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A framework for using phoresy to assess ecological transition into parasitism and mutualism

Abstract

Phoresy is commonly considered to be a commensal interaction, in which one species hitches a ride upon a different species for dispersal among resource patches. Despite being ubiquitous, phoretic interactions are poorly investigated, limiting our current understanding of its ecological and evolutionary consequences. Furthermore, phoresy can be a precursor for different types of symbiotic interactions, including parasitism, yet empirical tests for this long-standing hypothesis are rare. Using burying beetles and their phoretic mites as a model phoresy, I review and synthesise the ecological processes driving the transition of commensalism to parasitism and/or mutualism. I argue that density-dependent effects, resource availability, life history stage, and community context all play significant roles, both during and after the transportation stage. Understanding how these factors drive variation in interaction outcomes in rapidly changing environments presents one of the major challenges in evolutionary ecology. Finally, I highlight some important future directions and research areas that will advance our understanding of the ecology and evolution of phoresy and symbiotic interactions as a whole.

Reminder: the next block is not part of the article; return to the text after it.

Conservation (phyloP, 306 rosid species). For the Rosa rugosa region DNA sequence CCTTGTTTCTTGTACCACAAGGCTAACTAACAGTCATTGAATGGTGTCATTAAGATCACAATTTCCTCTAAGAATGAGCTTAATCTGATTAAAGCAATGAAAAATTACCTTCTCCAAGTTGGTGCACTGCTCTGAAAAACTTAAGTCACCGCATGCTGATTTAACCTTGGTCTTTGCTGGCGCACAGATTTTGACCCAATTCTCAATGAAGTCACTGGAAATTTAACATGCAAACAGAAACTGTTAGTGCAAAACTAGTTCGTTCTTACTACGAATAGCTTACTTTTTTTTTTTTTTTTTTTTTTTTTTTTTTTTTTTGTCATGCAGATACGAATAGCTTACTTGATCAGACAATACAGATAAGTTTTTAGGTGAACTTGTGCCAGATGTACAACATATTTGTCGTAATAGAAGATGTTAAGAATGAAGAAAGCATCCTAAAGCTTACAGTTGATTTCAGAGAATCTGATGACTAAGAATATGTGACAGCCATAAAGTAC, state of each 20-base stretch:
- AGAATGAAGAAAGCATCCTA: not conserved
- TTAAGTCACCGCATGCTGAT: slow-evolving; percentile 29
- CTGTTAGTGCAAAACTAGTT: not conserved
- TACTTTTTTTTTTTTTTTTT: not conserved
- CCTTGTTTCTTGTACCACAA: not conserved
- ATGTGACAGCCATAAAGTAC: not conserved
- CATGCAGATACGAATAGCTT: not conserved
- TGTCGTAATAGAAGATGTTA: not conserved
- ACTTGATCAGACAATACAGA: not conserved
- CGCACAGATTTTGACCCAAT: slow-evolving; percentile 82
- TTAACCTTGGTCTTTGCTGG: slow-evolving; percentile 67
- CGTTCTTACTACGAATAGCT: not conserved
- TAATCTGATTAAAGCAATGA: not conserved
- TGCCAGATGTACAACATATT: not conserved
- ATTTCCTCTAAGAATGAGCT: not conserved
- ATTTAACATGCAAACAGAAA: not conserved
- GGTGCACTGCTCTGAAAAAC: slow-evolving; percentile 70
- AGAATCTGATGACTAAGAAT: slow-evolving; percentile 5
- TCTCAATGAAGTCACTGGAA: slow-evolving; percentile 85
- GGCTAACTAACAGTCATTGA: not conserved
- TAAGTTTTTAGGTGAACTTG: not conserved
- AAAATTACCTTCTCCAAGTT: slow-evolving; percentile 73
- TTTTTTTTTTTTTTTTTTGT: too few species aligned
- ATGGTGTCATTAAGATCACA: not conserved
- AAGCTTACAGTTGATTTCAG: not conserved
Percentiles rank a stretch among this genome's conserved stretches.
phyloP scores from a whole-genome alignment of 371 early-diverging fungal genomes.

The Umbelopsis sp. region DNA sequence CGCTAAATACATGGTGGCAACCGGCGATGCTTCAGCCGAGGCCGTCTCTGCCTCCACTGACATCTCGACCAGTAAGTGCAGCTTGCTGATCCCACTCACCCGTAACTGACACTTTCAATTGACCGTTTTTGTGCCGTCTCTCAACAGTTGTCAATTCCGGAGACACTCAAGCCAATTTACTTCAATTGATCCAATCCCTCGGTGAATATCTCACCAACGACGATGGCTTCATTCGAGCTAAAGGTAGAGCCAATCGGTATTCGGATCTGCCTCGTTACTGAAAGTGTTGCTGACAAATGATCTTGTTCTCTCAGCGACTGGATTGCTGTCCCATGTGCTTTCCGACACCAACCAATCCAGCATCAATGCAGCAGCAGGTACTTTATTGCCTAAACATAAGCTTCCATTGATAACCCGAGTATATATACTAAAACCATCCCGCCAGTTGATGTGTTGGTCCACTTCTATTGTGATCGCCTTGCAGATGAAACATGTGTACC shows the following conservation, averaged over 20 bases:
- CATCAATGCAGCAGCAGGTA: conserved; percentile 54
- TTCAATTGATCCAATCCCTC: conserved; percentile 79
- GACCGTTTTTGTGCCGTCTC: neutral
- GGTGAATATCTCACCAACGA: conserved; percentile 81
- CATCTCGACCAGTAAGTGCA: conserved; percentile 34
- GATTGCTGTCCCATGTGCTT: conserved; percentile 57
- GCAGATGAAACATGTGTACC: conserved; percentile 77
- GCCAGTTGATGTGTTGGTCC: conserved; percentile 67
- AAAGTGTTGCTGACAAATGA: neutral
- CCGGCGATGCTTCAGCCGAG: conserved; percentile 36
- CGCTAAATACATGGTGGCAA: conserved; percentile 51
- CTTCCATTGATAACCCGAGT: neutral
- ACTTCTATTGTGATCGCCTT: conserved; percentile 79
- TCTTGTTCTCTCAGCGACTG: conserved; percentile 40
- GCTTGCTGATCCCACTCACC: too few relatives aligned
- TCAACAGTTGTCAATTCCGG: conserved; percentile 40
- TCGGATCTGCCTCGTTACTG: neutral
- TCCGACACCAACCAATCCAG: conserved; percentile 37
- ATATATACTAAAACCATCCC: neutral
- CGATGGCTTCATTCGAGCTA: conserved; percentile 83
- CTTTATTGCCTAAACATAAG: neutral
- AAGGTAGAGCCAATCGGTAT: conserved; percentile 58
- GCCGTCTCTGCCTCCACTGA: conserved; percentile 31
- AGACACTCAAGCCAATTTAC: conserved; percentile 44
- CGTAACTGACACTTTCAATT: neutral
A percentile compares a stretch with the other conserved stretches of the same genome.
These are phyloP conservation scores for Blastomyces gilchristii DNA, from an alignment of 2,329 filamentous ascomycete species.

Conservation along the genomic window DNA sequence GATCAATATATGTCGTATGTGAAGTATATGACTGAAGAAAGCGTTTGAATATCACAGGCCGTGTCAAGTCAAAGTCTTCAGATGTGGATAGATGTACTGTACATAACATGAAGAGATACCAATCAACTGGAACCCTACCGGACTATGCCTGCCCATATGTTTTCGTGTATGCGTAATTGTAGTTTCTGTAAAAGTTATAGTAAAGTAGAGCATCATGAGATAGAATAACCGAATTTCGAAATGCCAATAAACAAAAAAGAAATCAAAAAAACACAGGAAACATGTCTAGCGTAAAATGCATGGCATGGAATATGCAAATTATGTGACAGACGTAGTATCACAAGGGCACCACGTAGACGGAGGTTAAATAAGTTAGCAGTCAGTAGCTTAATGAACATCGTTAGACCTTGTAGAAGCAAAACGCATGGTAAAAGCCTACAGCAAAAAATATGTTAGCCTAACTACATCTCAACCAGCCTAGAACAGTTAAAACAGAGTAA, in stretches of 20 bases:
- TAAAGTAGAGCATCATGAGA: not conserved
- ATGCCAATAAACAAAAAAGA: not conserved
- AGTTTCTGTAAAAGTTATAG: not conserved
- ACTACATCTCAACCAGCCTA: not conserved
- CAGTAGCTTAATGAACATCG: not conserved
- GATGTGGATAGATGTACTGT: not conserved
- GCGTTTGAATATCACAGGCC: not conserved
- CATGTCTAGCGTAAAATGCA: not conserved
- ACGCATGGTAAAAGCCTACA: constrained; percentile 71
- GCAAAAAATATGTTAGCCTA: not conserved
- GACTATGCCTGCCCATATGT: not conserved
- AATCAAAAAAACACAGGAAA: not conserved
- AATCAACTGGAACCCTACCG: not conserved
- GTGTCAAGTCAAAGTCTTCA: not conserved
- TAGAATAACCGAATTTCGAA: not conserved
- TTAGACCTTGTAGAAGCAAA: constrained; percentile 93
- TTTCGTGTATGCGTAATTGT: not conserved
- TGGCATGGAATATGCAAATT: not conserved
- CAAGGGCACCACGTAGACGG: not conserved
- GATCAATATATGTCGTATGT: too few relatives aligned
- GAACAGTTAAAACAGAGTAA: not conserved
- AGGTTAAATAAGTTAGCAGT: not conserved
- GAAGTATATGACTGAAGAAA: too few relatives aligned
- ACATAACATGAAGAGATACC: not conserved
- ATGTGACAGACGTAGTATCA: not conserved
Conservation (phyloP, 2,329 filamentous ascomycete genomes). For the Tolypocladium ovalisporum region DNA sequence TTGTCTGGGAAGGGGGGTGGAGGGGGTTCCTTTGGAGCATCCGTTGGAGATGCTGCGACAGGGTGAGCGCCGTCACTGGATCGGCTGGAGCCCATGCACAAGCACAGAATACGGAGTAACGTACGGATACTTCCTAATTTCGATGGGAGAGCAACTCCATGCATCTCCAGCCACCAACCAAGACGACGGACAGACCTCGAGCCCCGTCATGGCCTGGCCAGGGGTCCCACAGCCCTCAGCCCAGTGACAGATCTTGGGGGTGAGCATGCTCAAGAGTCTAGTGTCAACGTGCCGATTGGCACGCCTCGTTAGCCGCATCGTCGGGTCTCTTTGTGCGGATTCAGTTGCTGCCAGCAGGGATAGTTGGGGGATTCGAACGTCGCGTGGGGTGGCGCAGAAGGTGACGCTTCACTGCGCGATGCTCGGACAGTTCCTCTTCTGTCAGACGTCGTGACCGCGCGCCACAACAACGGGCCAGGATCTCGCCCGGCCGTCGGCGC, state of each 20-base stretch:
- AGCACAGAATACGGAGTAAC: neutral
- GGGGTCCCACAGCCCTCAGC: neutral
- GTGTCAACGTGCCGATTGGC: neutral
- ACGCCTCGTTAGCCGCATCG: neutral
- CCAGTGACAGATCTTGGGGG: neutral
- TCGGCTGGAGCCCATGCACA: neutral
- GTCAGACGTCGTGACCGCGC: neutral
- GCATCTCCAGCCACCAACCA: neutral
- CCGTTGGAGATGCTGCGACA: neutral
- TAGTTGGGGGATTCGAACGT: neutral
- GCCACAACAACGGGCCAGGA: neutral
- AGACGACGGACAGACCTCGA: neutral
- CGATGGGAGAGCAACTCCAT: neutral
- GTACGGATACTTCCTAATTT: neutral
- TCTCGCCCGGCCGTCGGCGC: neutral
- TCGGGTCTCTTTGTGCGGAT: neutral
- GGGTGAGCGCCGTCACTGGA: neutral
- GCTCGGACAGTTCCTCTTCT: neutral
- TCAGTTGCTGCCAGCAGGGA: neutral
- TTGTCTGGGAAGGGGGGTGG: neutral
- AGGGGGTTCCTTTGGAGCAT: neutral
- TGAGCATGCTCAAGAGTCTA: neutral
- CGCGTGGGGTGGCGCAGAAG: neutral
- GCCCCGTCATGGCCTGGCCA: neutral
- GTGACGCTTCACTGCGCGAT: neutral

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Acknowledgements

I would like to thank Ming-Yang Chang for comments that improved the manuscript, the Kilner Group at the University of Cambridge, and the Cambridge Commonwealth, European and International Trust for supporting the PhD fellowship with Taiwan Cambridge Scholarship.

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Correspondence to Syuan-Jyun Sun.

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Sun, SJ. A framework for using phoresy to assess ecological transition into parasitism and mutualism. Symbiosis 86, 133–138 (2022). https://doi.org/10.1007/s13199-022-00830-7

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  • DOI: https://doi.org/10.1007/s13199-022-00830-7

Keywords

  • Interspecific interactions
  • Burying beetles
  • Phoretic mites
  • Mutualism
  • Parasitism